I have always wondered if freckles and/or dark moles on white skin is a reminder of black ancestry. A mole is a spot, mark, or small permanent inherited protuberance on the body. Also known as a pigmentary nevus. In medicine, pigmentary refers to an excessive deposit of color. Pigmentary also refers to a birthmark.
During the 1980’s, in an attempt to understand skin cancer in children, the Germans studied almost nineteen-hundred children and one or both of their parents. Combing through the study I saw this phrase, “Freckles are thought to represent clones of mutated melanocytes.”
Melano means black, dark. Having black hair and dark skin is melanic, stemming from the word melano which means dark or black. What are the melanocytes that mutated that cloned and turned into freckles?
The “cyte” portion of the word melanocytes means connection with, relation to, derives from, etc.
Black skin > black skin mutates> black mutated skin clones itself>black mutated skin that cloned itself becomes freckles
Did I get that right?
Children whose parents had a higher number of moles on their arms and had sun-sensitive skin and freckles on their face were more prone to lesions that lead to melanoma. In case you’re wondering, the study recommends that parents protect their children against mild to moderate sun exposure, use sun-protective clothing, seek shade and keep the kids out of the sun when it is most intense. Unfortunately, I don’t think sunscreen can be trusted. And avoiding the sun entirely is not an option. Our bodies make Vitamin D when the oils on our skin are exposed to sunlight. Suellen Ocean is the author of Secret Genealogy V – Black, White and Hamite; Ancestors of Color in Our Family Trees. Available here:
I write stories so I can pretend to be anyone I wish. For the past four months, I have on occasion, imagined what it might be like to be black and living during the Civil War. How was I able to do that? By listening to the stories of my father, a white boy growing up during the 1920’s in the deep South. I was just a little girl when I heard his stories but I remember them well. And I remember his emotions when he told me how bad he felt when he and his black friend would board the bus and his friend had to go to the back. Or the way he explained to me that when as a lad, he hitchhiked across the countryside and kind, generous, friendly black people took him in and fed him. As soon as he was old enough, he left the South and moved to California. After forty-five years of living in California, he was still shaking his head about the injustices that skin color brings. One night he came home from a hard day’s work selling furniture in his store. He was blown away by the brilliance of a black man he had met that day. Not because a black man was brilliant but because so many white people still failed to recognize it.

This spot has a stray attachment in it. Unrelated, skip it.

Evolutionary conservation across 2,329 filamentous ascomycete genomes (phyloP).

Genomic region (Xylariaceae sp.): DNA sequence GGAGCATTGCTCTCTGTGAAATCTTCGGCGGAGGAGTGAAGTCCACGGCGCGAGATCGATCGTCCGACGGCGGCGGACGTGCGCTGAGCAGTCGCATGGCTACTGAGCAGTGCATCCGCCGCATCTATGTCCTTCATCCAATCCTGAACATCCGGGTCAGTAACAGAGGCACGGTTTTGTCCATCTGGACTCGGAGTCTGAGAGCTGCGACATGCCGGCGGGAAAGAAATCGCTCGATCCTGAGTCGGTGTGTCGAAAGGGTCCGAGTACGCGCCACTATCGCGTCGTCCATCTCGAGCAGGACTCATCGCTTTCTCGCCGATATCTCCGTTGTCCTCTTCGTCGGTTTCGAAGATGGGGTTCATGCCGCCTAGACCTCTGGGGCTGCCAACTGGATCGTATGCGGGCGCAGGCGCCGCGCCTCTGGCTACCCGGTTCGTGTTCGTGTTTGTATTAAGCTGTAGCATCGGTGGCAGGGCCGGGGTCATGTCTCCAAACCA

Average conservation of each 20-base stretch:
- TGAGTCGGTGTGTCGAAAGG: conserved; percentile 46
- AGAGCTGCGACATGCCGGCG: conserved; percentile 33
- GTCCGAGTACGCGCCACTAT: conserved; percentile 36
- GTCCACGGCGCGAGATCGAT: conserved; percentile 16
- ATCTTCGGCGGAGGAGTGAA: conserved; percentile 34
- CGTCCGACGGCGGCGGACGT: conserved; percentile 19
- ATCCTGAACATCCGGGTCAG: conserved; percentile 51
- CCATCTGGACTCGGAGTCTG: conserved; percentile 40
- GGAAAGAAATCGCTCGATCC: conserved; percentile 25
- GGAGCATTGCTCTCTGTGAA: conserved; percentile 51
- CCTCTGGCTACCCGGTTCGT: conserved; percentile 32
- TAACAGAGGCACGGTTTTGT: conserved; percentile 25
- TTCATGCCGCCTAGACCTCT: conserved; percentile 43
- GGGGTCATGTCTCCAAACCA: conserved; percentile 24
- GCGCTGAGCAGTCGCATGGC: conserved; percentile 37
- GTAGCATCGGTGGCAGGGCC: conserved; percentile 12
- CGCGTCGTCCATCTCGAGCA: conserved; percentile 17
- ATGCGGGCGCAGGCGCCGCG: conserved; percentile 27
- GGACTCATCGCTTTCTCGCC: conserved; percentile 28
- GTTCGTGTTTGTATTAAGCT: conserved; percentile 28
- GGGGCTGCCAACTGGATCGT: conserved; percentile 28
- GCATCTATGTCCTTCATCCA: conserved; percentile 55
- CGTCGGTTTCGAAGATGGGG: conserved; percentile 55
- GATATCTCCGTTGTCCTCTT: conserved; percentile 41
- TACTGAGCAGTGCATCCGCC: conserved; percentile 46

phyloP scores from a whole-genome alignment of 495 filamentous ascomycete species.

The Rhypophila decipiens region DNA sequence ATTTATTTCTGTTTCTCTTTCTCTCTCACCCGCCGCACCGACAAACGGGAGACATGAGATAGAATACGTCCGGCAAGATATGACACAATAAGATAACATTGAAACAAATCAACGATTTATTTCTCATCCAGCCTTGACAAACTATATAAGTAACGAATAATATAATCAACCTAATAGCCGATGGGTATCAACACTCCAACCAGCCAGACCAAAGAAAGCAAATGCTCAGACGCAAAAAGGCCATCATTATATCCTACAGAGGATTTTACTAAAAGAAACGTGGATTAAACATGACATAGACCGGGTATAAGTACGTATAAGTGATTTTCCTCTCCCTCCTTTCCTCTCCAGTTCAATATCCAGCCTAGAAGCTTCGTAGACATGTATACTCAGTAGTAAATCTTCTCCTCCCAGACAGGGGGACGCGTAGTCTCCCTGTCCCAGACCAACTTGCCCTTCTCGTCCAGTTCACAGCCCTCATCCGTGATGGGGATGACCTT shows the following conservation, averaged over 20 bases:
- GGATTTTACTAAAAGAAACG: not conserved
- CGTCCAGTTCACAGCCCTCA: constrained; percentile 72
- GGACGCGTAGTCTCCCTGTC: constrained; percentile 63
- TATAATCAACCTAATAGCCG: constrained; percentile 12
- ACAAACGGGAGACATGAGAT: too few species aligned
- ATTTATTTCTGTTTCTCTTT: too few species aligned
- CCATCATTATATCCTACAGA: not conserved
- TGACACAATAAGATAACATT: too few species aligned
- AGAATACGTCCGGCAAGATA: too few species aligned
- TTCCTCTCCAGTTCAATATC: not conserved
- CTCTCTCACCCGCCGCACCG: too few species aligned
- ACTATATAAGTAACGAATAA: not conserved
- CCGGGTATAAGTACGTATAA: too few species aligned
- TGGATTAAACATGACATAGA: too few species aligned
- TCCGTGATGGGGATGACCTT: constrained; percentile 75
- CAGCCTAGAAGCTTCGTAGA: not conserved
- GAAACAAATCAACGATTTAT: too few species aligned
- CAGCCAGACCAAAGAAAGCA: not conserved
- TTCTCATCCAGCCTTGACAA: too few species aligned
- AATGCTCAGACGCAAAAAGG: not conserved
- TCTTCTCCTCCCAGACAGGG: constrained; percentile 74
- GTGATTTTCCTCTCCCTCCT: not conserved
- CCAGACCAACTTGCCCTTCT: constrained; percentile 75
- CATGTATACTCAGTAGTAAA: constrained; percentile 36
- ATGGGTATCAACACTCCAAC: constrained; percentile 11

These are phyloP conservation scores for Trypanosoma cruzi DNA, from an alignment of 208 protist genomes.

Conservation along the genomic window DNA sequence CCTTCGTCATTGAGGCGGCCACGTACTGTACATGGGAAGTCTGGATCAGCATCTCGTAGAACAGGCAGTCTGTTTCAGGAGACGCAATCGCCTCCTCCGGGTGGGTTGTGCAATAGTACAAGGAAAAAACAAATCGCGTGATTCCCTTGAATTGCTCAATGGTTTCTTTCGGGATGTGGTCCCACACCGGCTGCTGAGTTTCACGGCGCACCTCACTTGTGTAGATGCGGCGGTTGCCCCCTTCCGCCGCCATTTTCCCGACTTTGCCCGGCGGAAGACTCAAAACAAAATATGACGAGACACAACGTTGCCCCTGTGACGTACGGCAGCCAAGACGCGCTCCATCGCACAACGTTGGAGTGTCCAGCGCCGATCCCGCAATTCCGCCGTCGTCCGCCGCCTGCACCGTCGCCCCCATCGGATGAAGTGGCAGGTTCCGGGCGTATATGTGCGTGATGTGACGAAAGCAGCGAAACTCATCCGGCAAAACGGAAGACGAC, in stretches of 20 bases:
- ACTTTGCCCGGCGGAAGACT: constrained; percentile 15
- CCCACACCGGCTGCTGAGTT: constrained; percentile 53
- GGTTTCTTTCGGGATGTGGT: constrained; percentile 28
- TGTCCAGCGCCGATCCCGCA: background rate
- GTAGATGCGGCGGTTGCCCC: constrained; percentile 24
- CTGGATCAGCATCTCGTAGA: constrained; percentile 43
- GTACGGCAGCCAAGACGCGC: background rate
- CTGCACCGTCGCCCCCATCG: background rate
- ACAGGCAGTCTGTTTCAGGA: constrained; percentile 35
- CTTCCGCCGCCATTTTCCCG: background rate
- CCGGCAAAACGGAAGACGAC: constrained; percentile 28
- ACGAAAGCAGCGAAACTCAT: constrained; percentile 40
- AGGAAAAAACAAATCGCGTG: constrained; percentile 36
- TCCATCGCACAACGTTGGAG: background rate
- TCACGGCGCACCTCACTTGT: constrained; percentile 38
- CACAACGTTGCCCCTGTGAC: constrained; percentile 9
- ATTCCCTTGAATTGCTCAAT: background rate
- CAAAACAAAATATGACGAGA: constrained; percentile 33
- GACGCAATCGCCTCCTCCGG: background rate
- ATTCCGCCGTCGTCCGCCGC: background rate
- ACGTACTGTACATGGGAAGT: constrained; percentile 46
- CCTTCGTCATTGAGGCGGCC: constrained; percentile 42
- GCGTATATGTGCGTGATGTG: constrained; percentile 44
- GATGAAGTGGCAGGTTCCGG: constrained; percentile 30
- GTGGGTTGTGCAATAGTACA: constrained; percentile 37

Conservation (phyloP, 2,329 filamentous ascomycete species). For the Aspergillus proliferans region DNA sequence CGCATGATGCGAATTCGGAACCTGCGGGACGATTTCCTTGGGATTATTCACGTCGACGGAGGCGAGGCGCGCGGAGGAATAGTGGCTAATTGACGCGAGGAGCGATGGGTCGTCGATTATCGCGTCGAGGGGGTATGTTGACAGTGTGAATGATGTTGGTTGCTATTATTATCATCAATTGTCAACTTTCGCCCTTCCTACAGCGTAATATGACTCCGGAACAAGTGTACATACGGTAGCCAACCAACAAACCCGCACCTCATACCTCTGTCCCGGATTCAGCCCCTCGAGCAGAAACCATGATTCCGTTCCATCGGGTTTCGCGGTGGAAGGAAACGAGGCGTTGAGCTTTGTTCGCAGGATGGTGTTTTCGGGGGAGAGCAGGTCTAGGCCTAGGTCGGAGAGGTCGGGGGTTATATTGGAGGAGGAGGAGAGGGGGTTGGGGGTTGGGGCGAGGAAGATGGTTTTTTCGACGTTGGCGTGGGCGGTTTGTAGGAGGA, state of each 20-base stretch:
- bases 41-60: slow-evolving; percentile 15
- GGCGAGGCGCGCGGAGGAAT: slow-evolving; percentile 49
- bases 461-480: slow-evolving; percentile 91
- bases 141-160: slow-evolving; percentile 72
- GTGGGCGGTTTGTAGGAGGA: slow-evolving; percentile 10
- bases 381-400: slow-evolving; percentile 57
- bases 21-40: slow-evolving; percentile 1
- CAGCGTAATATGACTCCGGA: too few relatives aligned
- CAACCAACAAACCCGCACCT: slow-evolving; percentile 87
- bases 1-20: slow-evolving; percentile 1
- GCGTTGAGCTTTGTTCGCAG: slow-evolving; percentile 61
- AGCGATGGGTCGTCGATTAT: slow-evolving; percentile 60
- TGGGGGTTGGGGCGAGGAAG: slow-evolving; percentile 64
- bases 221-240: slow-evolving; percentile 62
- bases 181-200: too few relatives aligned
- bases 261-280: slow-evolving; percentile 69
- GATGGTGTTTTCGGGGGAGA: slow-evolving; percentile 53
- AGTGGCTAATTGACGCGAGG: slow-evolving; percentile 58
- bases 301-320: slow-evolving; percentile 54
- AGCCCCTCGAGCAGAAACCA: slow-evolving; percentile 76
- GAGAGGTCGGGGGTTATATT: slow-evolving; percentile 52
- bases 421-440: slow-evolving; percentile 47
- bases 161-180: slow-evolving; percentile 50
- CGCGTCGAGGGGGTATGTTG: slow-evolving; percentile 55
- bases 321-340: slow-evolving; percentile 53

He never forgot the South. It was dear to his heart. He was born in 1920. That was only fifty-five years after the end of the Civil War in 1865. I’ve been to New Orleans twice, and in 2011 my husband Jon and I rode a Harley through Louisiana, Mississippi, Kentucky and Tennessee. So, I’m not a Southern girl… but I can pretend.
Suellen Ocean is the author of the Civil War Era romance, Blue Violet. Available here:
I would love to hear more from African Americans about their genealogy pursuits. Whether it’s research they’ve done at a university, the local library, the Internet or following through with promises they made to their grandmother to look into their oral history that’s been passed down for generations. I can see that people are coming to my blogs to read about rh negative blood factor. My recent experience shows me that many of us with rh negative blood factor are searching for answers. Please feel free to chime in as a few others have done. One thing we all have in common is we are the sort of people who are curious. Some folks don’t care about genealogy, where they came from and who they descend from. Others are fascinated, truly “turned on” by genealogy. I’m one of those. And the more diversity I find in my long line of ancestors, the more passionate I become. They were peasants, farmers, royalty, warriors, weavers and mystics. And though they were neolithic and primitive and later maybe sophisticated medievals, the people who came before us have a story to tell. No doubt about it, they existed, just as sure as we’re standing here. What’s your story? What have you heard about those who came before you?
Suellen Ocean is the author of Secret Genealogy – A How-to for Tracing Ancient Jewish Ancestry, Secret Genealogy II – Uncovering the Jewish Roots of Our Christian Ancestors and Secret Genealogy III – From Jewish Anglo-Saxon Tribes to New France Acadians. Available here:
Secret Genealogy: http://www.amazon.com/Secret-Genealogy-Volume-Suellen-Ocean/dp/0965114082
Secret Genealogy II: http://www.amazon.com/Secret-Genealogy-II-Christian-Ancestors/dp/1484053222
Secret Genealogy III: http://www.amazon.com/Secret-Genealogy-III-Jewish-Anglo-Saxon-Acadians/dp/148407579X
eBooks and computer downloads available through Smashwords:
eBooks at Barnes & Noble: